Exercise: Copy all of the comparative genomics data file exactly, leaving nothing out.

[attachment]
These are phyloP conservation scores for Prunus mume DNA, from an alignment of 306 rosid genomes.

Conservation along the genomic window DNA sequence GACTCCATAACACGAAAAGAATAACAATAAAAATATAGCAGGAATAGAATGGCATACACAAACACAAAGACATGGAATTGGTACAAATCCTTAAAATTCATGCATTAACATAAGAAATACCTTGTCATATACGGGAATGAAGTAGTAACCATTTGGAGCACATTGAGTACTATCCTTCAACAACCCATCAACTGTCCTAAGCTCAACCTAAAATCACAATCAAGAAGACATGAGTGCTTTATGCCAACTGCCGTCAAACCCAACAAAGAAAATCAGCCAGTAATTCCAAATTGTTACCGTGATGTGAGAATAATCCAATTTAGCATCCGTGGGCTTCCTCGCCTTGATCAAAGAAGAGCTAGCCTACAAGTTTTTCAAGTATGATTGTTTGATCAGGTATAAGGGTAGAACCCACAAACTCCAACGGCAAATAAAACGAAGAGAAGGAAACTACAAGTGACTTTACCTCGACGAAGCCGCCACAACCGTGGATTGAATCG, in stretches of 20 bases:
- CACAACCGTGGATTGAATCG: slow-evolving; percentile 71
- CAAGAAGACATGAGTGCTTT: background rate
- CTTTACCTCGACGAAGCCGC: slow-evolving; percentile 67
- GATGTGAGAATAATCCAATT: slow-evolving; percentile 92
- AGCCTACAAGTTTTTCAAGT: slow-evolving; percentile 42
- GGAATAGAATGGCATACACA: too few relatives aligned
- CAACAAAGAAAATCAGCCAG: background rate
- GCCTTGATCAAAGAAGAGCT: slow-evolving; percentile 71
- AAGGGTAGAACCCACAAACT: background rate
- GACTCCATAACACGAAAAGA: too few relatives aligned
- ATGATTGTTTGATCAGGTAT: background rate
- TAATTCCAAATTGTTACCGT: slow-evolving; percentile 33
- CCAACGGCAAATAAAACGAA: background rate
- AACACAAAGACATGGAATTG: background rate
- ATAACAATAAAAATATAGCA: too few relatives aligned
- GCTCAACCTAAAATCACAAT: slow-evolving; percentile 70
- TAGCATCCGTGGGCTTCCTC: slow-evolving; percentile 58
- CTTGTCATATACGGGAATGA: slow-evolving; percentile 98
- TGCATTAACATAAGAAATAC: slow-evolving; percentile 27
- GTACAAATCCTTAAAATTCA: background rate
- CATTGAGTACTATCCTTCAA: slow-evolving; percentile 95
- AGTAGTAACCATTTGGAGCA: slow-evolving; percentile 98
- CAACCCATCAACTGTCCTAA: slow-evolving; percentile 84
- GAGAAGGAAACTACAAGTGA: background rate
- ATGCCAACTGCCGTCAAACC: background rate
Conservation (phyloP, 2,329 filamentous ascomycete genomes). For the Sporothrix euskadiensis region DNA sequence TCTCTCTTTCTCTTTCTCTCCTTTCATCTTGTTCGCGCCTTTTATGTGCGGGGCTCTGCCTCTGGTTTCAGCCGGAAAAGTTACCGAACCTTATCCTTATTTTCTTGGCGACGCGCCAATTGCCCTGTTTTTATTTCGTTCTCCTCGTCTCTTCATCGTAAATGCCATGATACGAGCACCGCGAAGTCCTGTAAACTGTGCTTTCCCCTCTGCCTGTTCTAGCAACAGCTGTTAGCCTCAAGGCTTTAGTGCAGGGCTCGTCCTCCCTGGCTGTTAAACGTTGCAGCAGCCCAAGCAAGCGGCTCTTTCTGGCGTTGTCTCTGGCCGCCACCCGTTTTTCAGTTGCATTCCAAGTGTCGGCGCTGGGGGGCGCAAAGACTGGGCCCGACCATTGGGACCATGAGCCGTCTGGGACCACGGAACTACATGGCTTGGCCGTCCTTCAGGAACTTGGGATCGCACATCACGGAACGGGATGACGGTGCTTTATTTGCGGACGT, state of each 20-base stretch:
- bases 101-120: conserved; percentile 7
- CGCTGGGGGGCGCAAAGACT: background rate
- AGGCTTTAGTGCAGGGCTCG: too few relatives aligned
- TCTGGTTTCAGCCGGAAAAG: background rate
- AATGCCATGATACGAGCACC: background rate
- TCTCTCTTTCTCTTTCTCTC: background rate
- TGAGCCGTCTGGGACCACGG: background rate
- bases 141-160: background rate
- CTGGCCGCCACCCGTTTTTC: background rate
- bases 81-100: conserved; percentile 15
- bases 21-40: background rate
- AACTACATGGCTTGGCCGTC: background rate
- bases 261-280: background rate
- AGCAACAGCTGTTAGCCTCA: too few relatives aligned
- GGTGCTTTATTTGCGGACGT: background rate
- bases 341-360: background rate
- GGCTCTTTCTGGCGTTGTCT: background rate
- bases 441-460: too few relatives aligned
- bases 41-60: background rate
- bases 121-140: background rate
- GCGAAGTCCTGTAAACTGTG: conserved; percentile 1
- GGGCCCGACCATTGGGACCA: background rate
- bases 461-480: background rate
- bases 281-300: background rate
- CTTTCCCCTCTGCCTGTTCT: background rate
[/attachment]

These are phyloP conservation scores for Prunus mume DNA, from an alignment of 306 rosid genomes.

Conservation along the genomic window DNA sequence GACTCCATAACACGAAAAGAATAACAATAAAAATATAGCAGGAATAGAATGGCATACACAAACACAAAGACATGGAATTGGTACAAATCCTTAAAATTCATGCATTAACATAAGAAATACCTTGTCATATACGGGAATGAAGTAGTAACCATTTGGAGCACATTGAGTACTATCCTTCAACAACCCATCAACTGTCCTAAGCTCAACCTAAAATCACAATCAAGAAGACATGAGTGCTTTATGCCAACTGCCGTCAAACCCAACAAAGAAAATCAGCCAGTAATTCCAAATTGTTACCGTGATGTGAGAATAATCCAATTTAGCATCCGTGGGCTTCCTCGCCTTGATCAAAGAAGAGCTAGCCTACAAGTTTTTCAAGTATGATTGTTTGATCAGGTATAAGGGTAGAACCCACAAACTCCAACGGCAAATAAAACGAAGAGAAGGAAACTACAAGTGACTTTACCTCGACGAAGCCGCCACAACCGTGGATTGAATCG, in stretches of 20 bases:
- CACAACCGTGGATTGAATCG: slow-evolving; percentile 71
- CAAGAAGACATGAGTGCTTT: background rate
- CTTTACCTCGACGAAGCCGC: slow-evolving; percentile 67
- GATGTGAGAATAATCCAATT: slow-evolving; percentile 92
- AGCCTACAAGTTTTTCAAGT: slow-evolving; percentile 42
- GGAATAGAATGGCATACACA: too few relatives aligned
- CAACAAAGAAAATCAGCCAG: background rate
- GCCTTGATCAAAGAAGAGCT: slow-evolving; percentile 71
- AAGGGTAGAACCCACAAACT: background rate
- GACTCCATAACACGAAAAGA: too few relatives aligned
- ATGATTGTTTGATCAGGTAT: background rate
- TAATTCCAAATTGTTACCGT: slow-evolving; percentile 33
- CCAACGGCAAATAAAACGAA: background rate
- AACACAAAGACATGGAATTG: background rate
- ATAACAATAAAAATATAGCA: too few relatives aligned
- GCTCAACCTAAAATCACAAT: slow-evolving; percentile 70
- TAGCATCCGTGGGCTTCCTC: slow-evolving; percentile 58
- CTTGTCATATACGGGAATGA: slow-evolving; percentile 98
- TGCATTAACATAAGAAATAC: slow-evolving; percentile 27
- GTACAAATCCTTAAAATTCA: background rate
- CATTGAGTACTATCCTTCAA: slow-evolving; percentile 95
- AGTAGTAACCATTTGGAGCA: slow-evolving; percentile 98
- CAACCCATCAACTGTCCTAA: slow-evolving; percentile 84
- GAGAAGGAAACTACAAGTGA: background rate
- ATGCCAACTGCCGTCAAACC: background rate
Conservation (phyloP, 2,329 filamentous ascomycete genomes). For the Sporothrix euskadiensis region DNA sequence TCTCTCTTTCTCTTTCTCTCCTTTCATCTTGTTCGCGCCTTTTATGTGCGGGGCTCTGCCTCTGGTTTCAGCCGGAAAAGTTACCGAACCTTATCCTTATTTTCTTGGCGACGCGCCAATTGCCCTGTTTTTATTTCGTTCTCCTCGTCTCTTCATCGTAAATGCCATGATACGAGCACCGCGAAGTCCTGTAAACTGTGCTTTCCCCTCTGCCTGTTCTAGCAACAGCTGTTAGCCTCAAGGCTTTAGTGCAGGGCTCGTCCTCCCTGGCTGTTAAACGTTGCAGCAGCCCAAGCAAGCGGCTCTTTCTGGCGTTGTCTCTGGCCGCCACCCGTTTTTCAGTTGCATTCCAAGTGTCGGCGCTGGGGGGCGCAAAGACTGGGCCCGACCATTGGGACCATGAGCCGTCTGGGACCACGGAACTACATGGCTTGGCCGTCCTTCAGGAACTTGGGATCGCACATCACGGAACGGGATGACGGTGCTTTATTTGCGGACGT, state of each 20-base stretch:
- bases 101-120: conserved; percentile 7
- CGCTGGGGGGCGCAAAGACT: background rate
- AGGCTTTAGTGCAGGGCTCG: too few relatives aligned
- TCTGGTTTCAGCCGGAAAAG: background rate
- AATGCCATGATACGAGCACC: background rate
- TCTCTCTTTCTCTTTCTCTC: background rate
- TGAGCCGTCTGGGACCACGG: background rate
- bases 141-160: background rate
- CTGGCCGCCACCCGTTTTTC: background rate
- bases 81-100: conserved; percentile 15
- bases 21-40: background rate
- AACTACATGGCTTGGCCGTC: background rate
- bases 261-280: background rate
- AGCAACAGCTGTTAGCCTCA: too few relatives aligned
- GGTGCTTTATTTGCGGACGT: background rate
- bases 341-360: background rate
- GGCTCTTTCTGGCGTTGTCT: background rate
- bases 441-460: too few relatives aligned
- bases 41-60: background rate
- bases 121-140: background rate
- GCGAAGTCCTGTAAACTGTG: conserved; percentile 1
- GGGCCCGACCATTGGGACCA: background rate
- bases 461-480: background rate
- bases 281-300: background rate
- CTTTCCCCTCTGCCTGTTCT: background rate